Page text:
As a preliminary matter, the defendants question whether we have jurisdiction to hear this appeal. Defendants argue we do not because Key's notice of appeal does not comply with K.S.A. 60-2103(b). Key filed his notice of appeal pro se. It states in full verbatim:

"TO BILL EBERT, DEFENDANT and BRIAN G. Boos

His attorney of record

"you and each of you are hereby notified that the plaintiff does hereby appeal to the court of Appeals from the order made this 19th day of DECEMBER 1996.

"Wherein the court did grant the defendant Memorandom Decision order. And from each and every order entered contary to plaintiff."

The district court's memorandum decision and order, which was dated December 19, 1996, and file-stamped on December 20, 1996, is the ruling on Key's motion for a new trial or to amend the judgment.

In their appellees' brief, Ebert and Hein, Ebert argue that the notice of appeal fails to identify the district court's order of December 1995, which granted summary judgment to the defendants. Ebert and Hein, Ebert rely on Anderson v. Scheffler, 242 Kan. 857, 752 P.2d 667 (1988), for the "fundamental proposition of Kansas appellate procedure that an appellate court only obtains jurisdiction over the rulings identified in the notice of appeal." They represent that this court limited the Anderson issues to those contained in a memorandum decision from April 1987, which had been identified in the notice of appeal, and refused to consider issues related to an order granting summary judgment in December 1986, "because appeal of that judgment had not been designated in the notice of appeal."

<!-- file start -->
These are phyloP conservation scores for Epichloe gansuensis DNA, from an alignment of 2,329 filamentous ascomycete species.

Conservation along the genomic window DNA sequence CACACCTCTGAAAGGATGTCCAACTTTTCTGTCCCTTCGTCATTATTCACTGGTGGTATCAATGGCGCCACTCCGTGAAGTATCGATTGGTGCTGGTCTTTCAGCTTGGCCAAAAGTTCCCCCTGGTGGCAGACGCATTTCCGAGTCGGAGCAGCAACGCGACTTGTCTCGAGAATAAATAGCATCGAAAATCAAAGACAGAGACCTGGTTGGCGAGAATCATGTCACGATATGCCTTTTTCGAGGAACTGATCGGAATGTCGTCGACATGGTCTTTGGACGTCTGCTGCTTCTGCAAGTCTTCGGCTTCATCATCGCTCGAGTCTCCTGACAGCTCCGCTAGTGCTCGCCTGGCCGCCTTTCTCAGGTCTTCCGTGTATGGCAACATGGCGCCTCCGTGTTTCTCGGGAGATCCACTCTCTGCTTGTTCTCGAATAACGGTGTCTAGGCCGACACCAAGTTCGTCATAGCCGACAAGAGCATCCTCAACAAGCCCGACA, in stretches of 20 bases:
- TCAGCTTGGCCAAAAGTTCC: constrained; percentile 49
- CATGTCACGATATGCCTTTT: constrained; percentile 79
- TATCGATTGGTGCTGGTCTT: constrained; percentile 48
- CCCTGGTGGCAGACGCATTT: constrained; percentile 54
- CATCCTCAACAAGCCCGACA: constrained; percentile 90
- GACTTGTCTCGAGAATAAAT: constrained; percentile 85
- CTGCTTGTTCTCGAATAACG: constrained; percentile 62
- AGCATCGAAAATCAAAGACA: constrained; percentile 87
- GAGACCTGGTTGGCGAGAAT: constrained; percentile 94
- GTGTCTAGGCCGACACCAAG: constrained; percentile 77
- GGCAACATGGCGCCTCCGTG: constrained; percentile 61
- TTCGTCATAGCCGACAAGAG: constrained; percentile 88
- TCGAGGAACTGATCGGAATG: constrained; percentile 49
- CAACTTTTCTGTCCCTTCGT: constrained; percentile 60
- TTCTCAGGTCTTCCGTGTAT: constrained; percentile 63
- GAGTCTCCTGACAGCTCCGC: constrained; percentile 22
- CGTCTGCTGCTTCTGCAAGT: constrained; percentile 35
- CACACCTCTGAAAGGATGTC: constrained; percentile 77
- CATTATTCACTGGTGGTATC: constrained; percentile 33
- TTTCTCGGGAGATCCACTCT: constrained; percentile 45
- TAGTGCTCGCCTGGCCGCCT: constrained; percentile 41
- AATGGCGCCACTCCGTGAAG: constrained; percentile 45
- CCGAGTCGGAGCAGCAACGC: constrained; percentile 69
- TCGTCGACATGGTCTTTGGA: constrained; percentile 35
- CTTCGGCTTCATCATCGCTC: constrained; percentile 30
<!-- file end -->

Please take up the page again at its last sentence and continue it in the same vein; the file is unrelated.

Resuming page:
Key's response is that in appealing the district court's December 1996 ruling on his motion for new trial or alteration of the judgment, he necessarily appealed the December 1995 order granting summary judgment. He relies on State v. Walker, 260 Kan. 803, 806-07, 926 P.2d 218 (1996).

In its consideration of discrepancies between a notice of appeal and issues briefed, this court has rejected entreaties to make the requirements of the notice of appeal technical or burdensome. See, e.g., Hess v. St. Francis Regional Med. Center, 254 Kan. 715, 869 P.2d 598 (1994). Its approach has been to use a broad or "liberal construction to secure the just, speedy, and inexpensive determination of every action or proceeding" required by the code of civil procedure. 254 Kan. at 720.